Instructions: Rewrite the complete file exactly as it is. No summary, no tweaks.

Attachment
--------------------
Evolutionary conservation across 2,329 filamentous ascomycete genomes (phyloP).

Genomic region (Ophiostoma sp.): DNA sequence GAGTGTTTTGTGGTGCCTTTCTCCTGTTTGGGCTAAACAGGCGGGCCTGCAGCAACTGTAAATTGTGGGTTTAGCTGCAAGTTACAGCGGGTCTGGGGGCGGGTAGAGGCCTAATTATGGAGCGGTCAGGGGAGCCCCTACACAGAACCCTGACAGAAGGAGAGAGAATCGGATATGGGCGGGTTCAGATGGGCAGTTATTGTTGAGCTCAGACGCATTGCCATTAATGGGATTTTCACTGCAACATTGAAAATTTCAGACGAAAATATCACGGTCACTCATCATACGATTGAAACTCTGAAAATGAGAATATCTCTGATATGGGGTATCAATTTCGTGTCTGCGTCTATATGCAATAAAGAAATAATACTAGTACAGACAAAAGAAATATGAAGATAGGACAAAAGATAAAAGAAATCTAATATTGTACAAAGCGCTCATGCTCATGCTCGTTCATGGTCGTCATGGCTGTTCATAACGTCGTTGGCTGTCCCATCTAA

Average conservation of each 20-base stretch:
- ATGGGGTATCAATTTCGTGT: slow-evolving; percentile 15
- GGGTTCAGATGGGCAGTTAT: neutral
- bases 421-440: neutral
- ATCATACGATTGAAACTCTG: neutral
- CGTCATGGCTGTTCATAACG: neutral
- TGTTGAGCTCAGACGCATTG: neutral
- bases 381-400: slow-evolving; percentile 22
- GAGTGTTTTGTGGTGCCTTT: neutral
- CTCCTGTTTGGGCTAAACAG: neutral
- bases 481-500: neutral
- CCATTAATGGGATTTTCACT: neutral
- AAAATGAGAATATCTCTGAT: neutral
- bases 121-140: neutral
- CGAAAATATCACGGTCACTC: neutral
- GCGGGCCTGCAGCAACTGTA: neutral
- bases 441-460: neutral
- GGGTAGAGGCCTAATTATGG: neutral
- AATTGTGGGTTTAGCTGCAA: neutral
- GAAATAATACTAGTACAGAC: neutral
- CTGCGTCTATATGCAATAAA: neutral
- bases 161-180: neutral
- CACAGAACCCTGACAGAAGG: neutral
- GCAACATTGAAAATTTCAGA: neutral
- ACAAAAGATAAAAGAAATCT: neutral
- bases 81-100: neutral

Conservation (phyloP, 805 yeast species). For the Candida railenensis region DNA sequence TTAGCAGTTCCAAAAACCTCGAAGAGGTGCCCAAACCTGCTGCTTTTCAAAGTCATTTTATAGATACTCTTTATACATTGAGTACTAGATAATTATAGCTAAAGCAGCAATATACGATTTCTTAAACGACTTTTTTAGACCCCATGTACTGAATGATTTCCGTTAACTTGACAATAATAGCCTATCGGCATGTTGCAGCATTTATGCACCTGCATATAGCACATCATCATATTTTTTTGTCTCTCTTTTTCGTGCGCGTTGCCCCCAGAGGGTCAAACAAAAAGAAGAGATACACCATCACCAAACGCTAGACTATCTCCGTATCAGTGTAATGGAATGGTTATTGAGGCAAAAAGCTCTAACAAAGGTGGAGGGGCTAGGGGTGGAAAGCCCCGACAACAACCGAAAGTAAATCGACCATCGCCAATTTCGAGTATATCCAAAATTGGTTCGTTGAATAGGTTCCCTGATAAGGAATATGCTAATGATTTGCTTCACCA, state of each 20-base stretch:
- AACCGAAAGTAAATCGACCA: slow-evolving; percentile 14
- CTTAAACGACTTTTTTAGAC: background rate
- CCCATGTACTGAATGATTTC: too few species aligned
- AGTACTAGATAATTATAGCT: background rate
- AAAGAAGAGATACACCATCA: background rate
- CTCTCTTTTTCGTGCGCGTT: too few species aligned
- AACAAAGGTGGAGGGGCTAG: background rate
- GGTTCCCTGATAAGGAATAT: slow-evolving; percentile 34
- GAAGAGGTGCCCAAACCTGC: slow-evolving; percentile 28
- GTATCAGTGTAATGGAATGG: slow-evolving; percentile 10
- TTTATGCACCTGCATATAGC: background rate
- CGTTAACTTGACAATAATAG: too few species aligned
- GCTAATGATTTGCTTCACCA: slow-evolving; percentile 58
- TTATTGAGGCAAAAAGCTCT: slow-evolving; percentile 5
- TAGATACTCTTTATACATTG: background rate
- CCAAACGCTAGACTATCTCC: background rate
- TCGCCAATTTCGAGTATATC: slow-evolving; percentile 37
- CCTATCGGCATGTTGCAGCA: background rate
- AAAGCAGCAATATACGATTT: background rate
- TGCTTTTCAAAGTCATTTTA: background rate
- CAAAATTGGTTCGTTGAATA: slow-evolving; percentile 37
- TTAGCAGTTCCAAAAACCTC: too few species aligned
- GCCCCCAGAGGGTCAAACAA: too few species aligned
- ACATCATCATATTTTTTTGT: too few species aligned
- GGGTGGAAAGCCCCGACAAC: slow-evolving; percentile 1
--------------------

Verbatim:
Evolutionary conservation across 2,329 filamentous ascomycete genomes (phyloP).

Genomic region (Ophiostoma sp.): DNA sequence GAGTGTTTTGTGGTGCCTTTCTCCTGTTTGGGCTAAACAGGCGGGCCTGCAGCAACTGTAAATTGTGGGTTTAGCTGCAAGTTACAGCGGGTCTGGGGGCGGGTAGAGGCCTAATTATGGAGCGGTCAGGGGAGCCCCTACACAGAACCCTGACAGAAGGAGAGAGAATCGGATATGGGCGGGTTCAGATGGGCAGTTATTGTTGAGCTCAGACGCATTGCCATTAATGGGATTTTCACTGCAACATTGAAAATTTCAGACGAAAATATCACGGTCACTCATCATACGATTGAAACTCTGAAAATGAGAATATCTCTGATATGGGGTATCAATTTCGTGTCTGCGTCTATATGCAATAAAGAAATAATACTAGTACAGACAAAAGAAATATGAAGATAGGACAAAAGATAAAAGAAATCTAATATTGTACAAAGCGCTCATGCTCATGCTCGTTCATGGTCGTCATGGCTGTTCATAACGTCGTTGGCTGTCCCATCTAA

Average conservation of each 20-base stretch:
- ATGGGGTATCAATTTCGTGT: slow-evolving; percentile 15
- GGGTTCAGATGGGCAGTTAT: neutral
- bases 421-440: neutral
- ATCATACGATTGAAACTCTG: neutral
- CGTCATGGCTGTTCATAACG: neutral
- TGTTGAGCTCAGACGCATTG: neutral
- bases 381-400: slow-evolving; percentile 22
- GAGTGTTTTGTGGTGCCTTT: neutral
- CTCCTGTTTGGGCTAAACAG: neutral
- bases 481-500: neutral
- CCATTAATGGGATTTTCACT: neutral
- AAAATGAGAATATCTCTGAT: neutral
- bases 121-140: neutral
- CGAAAATATCACGGTCACTC: neutral
- GCGGGCCTGCAGCAACTGTA: neutral
- bases 441-460: neutral
- GGGTAGAGGCCTAATTATGG: neutral
- AATTGTGGGTTTAGCTGCAA: neutral
- GAAATAATACTAGTACAGAC: neutral
- CTGCGTCTATATGCAATAAA: neutral
- bases 161-180: neutral
- CACAGAACCCTGACAGAAGG: neutral
- GCAACATTGAAAATTTCAGA: neutral
- ACAAAAGATAAAAGAAATCT: neutral
- bases 81-100: neutral

Conservation (phyloP, 805 yeast species). For the Candida railenensis region DNA sequence TTAGCAGTTCCAAAAACCTCGAAGAGGTGCCCAAACCTGCTGCTTTTCAAAGTCATTTTATAGATACTCTTTATACATTGAGTACTAGATAATTATAGCTAAAGCAGCAATATACGATTTCTTAAACGACTTTTTTAGACCCCATGTACTGAATGATTTCCGTTAACTTGACAATAATAGCCTATCGGCATGTTGCAGCATTTATGCACCTGCATATAGCACATCATCATATTTTTTTGTCTCTCTTTTTCGTGCGCGTTGCCCCCAGAGGGTCAAACAAAAAGAAGAGATACACCATCACCAAACGCTAGACTATCTCCGTATCAGTGTAATGGAATGGTTATTGAGGCAAAAAGCTCTAACAAAGGTGGAGGGGCTAGGGGTGGAAAGCCCCGACAACAACCGAAAGTAAATCGACCATCGCCAATTTCGAGTATATCCAAAATTGGTTCGTTGAATAGGTTCCCTGATAAGGAATATGCTAATGATTTGCTTCACCA, state of each 20-base stretch:
- AACCGAAAGTAAATCGACCA: slow-evolving; percentile 14
- CTTAAACGACTTTTTTAGAC: background rate
- CCCATGTACTGAATGATTTC: too few species aligned
- AGTACTAGATAATTATAGCT: background rate
- AAAGAAGAGATACACCATCA: background rate
- CTCTCTTTTTCGTGCGCGTT: too few species aligned
- AACAAAGGTGGAGGGGCTAG: background rate
- GGTTCCCTGATAAGGAATAT: slow-evolving; percentile 34
- GAAGAGGTGCCCAAACCTGC: slow-evolving; percentile 28
- GTATCAGTGTAATGGAATGG: slow-evolving; percentile 10
- TTTATGCACCTGCATATAGC: background rate
- CGTTAACTTGACAATAATAG: too few species aligned
- GCTAATGATTTGCTTCACCA: slow-evolving; percentile 58
- TTATTGAGGCAAAAAGCTCT: slow-evolving; percentile 5
- TAGATACTCTTTATACATTG: background rate
- CCAAACGCTAGACTATCTCC: background rate
- TCGCCAATTTCGAGTATATC: slow-evolving; percentile 37
- CCTATCGGCATGTTGCAGCA: background rate
- AAAGCAGCAATATACGATTT: background rate
- TGCTTTTCAAAGTCATTTTA: background rate
- CAAAATTGGTTCGTTGAATA: slow-evolving; percentile 37
- TTAGCAGTTCCAAAAACCTC: too few species aligned
- GCCCCCAGAGGGTCAAACAA: too few species aligned
- ACATCATCATATTTTTTTGT: too few species aligned
- GGGTGGAAAGCCCCGACAAC: slow-evolving; percentile 1